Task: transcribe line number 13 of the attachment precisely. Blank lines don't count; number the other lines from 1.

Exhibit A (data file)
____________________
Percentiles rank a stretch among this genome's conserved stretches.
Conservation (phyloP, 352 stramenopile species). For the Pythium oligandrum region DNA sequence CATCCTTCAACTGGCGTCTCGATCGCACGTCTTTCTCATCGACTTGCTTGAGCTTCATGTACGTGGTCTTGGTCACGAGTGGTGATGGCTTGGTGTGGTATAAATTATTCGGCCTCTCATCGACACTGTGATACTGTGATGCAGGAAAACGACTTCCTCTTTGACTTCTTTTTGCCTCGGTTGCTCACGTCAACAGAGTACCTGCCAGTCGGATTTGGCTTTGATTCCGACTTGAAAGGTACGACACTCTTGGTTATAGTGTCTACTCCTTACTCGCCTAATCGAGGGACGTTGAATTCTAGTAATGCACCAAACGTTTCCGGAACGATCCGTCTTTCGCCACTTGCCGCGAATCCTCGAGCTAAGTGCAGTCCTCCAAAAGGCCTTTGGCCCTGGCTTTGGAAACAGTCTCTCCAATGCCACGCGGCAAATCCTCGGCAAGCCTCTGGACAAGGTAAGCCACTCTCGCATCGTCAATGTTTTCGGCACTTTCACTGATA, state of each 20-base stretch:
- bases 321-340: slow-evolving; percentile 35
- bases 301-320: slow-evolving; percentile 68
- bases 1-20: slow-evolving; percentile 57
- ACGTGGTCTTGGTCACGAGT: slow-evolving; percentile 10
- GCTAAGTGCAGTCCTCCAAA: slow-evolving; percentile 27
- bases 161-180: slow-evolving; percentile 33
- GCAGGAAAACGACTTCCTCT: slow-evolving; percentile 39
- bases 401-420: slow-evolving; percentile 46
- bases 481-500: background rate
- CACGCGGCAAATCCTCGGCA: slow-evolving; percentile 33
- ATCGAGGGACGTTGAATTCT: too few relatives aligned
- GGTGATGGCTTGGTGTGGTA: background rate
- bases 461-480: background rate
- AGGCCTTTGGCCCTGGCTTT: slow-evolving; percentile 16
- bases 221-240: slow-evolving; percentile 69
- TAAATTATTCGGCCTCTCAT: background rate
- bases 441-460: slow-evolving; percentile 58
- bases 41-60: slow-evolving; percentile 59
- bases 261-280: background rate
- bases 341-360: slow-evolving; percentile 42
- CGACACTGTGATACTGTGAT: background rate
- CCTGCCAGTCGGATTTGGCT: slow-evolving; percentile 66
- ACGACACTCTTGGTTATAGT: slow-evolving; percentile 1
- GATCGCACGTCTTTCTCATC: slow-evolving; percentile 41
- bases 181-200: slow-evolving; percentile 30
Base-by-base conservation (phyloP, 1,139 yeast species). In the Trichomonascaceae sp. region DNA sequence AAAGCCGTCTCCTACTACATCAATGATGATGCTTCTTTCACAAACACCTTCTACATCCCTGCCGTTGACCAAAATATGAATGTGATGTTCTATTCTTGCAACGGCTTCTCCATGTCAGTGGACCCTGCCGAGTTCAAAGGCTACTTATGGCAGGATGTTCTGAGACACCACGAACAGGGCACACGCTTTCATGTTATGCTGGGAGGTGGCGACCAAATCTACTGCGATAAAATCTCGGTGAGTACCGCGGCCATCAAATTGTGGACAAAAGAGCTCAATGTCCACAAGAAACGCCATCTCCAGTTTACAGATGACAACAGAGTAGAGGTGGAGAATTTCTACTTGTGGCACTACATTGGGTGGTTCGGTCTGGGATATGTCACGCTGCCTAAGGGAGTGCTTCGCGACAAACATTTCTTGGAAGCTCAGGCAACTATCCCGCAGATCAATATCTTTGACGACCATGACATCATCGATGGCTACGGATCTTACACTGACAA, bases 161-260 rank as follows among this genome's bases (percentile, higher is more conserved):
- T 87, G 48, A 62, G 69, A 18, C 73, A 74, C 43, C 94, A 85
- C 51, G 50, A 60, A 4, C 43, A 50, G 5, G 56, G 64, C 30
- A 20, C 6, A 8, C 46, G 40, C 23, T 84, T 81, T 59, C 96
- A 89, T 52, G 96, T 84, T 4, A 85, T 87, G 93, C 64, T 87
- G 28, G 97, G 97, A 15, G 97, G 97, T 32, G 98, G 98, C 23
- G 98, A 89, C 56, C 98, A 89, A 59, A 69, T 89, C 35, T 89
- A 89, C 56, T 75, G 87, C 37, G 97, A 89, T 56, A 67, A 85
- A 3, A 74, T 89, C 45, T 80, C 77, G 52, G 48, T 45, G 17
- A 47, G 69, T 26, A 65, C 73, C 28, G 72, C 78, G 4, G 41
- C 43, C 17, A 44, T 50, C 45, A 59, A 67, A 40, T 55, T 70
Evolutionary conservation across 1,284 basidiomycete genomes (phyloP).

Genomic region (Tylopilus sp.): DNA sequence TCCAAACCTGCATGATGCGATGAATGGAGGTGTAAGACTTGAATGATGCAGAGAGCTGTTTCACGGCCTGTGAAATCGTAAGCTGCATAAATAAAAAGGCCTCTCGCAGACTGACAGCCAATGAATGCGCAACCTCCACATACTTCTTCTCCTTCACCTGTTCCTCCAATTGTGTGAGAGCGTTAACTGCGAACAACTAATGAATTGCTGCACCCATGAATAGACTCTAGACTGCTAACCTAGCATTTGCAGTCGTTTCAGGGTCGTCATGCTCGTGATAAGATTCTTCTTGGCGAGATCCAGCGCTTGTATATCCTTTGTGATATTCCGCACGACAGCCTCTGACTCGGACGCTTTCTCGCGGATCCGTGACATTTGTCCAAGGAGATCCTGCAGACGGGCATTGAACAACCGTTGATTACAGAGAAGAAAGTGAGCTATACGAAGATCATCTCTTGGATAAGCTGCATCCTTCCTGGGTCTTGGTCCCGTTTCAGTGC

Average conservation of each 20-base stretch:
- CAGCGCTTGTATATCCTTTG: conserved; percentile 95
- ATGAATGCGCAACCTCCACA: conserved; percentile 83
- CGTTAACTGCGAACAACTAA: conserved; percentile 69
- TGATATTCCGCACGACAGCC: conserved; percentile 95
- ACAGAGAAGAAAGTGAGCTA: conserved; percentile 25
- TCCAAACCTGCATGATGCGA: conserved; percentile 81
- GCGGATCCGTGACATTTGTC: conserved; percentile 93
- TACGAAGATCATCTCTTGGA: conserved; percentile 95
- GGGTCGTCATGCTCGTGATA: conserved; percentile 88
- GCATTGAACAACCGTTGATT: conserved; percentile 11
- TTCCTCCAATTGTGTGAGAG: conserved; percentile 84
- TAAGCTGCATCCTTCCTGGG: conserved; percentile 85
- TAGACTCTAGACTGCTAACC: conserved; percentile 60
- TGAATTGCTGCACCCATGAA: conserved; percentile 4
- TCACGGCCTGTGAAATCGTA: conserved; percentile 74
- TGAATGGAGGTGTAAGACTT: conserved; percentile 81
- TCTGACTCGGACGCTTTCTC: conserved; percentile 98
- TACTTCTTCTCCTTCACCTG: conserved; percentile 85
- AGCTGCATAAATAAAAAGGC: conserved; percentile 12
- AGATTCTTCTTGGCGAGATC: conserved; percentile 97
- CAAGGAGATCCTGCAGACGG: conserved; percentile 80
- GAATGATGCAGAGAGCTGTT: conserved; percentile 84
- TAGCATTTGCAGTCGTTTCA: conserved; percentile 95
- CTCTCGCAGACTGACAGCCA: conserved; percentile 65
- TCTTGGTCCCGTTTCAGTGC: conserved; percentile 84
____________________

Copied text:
- ATCGAGGGACGTTGAATTCT: too few relatives aligned